How is allegory visible in the Scarlet Letter?

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amy-baker's profile pic

amy-baker | High School Teacher | (Level 1) Adjunct Educator

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Allegory is also visible in the character and name of Hester's daughter, Pearl. Hester named her for the bible verse, Matthew 13:45-46, "Upon finding one pearl of great price, he went and sold all he had and bought it." Hester paid a great price for her daughter: her self-respect, her husband, her standing in the community, basically everything. However, Hester was willing to pay that price for Pearl and as a result, Pearl is Hester and Dimmesdale's catalyst for redemption. Pearl will not let her mother renounce the letter when they are standing by the brook with Dimmesdale and she will not come to Dimmesdale willingly until he has stood in public and admitted that hs is her father. Pearl's existence is a gem of great price, but a price the characters are willing to pay in the end.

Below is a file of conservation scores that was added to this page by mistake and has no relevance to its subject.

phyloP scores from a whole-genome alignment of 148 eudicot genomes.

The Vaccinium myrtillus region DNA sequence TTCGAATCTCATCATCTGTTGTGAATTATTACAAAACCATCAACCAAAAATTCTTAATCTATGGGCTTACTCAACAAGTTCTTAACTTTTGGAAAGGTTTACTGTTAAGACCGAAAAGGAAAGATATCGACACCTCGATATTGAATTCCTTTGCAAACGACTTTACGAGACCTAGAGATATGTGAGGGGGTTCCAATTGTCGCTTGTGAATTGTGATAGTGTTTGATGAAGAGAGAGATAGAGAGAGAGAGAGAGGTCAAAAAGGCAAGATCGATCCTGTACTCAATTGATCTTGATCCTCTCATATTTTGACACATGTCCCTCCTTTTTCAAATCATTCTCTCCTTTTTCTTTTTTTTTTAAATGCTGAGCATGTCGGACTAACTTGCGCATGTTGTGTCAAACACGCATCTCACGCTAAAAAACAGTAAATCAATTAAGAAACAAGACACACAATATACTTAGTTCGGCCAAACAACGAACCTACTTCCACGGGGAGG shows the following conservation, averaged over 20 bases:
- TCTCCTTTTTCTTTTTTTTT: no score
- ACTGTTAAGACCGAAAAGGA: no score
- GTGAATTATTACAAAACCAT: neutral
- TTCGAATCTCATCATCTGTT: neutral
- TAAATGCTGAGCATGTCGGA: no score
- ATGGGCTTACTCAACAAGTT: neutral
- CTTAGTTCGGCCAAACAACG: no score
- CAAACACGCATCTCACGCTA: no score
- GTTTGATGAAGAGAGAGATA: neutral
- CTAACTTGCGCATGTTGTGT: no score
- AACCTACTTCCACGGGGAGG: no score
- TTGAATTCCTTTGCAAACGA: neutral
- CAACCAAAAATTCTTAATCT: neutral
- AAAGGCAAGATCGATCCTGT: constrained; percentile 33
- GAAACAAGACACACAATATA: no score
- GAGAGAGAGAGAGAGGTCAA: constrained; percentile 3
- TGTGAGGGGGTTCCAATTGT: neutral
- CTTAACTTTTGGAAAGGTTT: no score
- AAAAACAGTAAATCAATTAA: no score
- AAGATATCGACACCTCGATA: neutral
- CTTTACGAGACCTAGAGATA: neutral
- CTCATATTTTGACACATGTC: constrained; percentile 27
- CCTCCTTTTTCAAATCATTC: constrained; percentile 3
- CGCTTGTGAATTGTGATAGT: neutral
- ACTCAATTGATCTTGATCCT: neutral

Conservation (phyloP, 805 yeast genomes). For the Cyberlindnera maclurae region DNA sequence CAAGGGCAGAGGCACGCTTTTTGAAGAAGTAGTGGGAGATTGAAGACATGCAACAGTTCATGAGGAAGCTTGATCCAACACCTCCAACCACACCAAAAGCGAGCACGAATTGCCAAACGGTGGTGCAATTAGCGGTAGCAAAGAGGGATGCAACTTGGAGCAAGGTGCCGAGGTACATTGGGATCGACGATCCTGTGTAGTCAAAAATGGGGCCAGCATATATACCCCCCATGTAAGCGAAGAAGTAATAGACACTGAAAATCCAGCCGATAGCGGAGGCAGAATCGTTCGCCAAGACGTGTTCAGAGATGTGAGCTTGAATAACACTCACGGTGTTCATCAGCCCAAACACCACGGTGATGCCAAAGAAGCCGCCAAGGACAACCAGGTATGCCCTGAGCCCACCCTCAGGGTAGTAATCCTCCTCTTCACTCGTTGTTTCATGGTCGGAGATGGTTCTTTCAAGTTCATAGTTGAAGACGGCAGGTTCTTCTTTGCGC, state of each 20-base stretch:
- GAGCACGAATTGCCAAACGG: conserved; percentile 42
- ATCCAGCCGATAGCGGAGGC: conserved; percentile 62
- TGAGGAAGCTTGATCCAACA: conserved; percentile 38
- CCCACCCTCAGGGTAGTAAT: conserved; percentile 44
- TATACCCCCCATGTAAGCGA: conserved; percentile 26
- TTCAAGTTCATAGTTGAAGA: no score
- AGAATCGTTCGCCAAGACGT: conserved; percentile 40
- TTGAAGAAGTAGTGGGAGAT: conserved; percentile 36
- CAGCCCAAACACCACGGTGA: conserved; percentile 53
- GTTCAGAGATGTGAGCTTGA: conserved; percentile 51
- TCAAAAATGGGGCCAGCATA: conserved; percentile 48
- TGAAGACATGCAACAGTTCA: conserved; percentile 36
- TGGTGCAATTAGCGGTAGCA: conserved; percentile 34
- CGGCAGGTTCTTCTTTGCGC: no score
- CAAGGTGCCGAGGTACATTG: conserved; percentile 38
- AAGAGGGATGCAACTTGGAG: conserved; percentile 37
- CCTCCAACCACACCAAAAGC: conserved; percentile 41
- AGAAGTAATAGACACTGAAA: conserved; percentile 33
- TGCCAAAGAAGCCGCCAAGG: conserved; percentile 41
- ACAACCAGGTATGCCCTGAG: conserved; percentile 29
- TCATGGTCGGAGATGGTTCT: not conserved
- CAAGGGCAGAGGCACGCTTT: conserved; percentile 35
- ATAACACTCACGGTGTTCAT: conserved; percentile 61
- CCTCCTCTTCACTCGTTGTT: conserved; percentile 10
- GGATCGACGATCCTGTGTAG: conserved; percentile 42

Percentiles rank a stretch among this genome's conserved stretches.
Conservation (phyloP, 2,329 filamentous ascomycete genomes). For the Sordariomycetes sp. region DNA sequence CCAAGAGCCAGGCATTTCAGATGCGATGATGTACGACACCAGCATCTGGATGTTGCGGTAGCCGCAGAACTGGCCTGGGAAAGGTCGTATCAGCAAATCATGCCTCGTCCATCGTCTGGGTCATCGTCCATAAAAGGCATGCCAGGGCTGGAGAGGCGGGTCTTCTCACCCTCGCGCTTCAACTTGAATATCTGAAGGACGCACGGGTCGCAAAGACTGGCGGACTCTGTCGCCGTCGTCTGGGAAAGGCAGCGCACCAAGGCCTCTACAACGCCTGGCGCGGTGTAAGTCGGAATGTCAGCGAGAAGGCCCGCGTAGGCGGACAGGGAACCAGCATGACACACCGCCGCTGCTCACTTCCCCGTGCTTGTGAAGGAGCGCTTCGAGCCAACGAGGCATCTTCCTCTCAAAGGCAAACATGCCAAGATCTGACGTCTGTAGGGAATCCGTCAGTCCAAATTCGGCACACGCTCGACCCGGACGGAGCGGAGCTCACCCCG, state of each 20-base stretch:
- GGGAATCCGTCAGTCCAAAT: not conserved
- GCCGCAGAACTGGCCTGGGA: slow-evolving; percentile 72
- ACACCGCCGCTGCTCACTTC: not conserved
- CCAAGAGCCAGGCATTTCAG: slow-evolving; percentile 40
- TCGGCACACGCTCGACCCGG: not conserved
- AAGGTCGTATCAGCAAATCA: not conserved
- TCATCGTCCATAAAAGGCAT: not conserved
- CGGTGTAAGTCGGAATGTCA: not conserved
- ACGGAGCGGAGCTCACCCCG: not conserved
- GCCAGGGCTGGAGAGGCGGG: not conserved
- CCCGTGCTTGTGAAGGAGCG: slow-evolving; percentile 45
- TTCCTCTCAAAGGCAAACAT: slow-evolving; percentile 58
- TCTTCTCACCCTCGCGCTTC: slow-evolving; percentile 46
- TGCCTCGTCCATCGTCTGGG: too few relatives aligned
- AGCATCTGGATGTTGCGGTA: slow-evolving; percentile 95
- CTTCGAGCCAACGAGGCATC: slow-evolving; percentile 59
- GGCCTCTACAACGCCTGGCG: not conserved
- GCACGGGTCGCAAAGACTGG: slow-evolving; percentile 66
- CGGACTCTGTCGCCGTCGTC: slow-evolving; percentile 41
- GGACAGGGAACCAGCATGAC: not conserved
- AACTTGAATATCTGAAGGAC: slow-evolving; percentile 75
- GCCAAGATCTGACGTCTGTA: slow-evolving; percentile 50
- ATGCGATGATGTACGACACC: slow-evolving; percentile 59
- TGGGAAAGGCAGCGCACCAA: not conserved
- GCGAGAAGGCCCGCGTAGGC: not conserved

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Jamie Wheeler | College Teacher | eNotes Employee

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The allegory of Hawthorne's tale is the letter A itself, which Hester must affix to her clothing so that it is visible at all times.

To be clear, an allegory is a narrative that has both literal and secondary meaning. Literally, the red "A" is a mark of shame; it publicly identifies Hester Prynne as an adulteress. But as the novel progresses, we are able to see that perhaps Hester is singled out because of her honesty and upstanding nature. The A, rather than being a symbol of shame, becomes a symbol of pride in a town full of hypocritical sinners.


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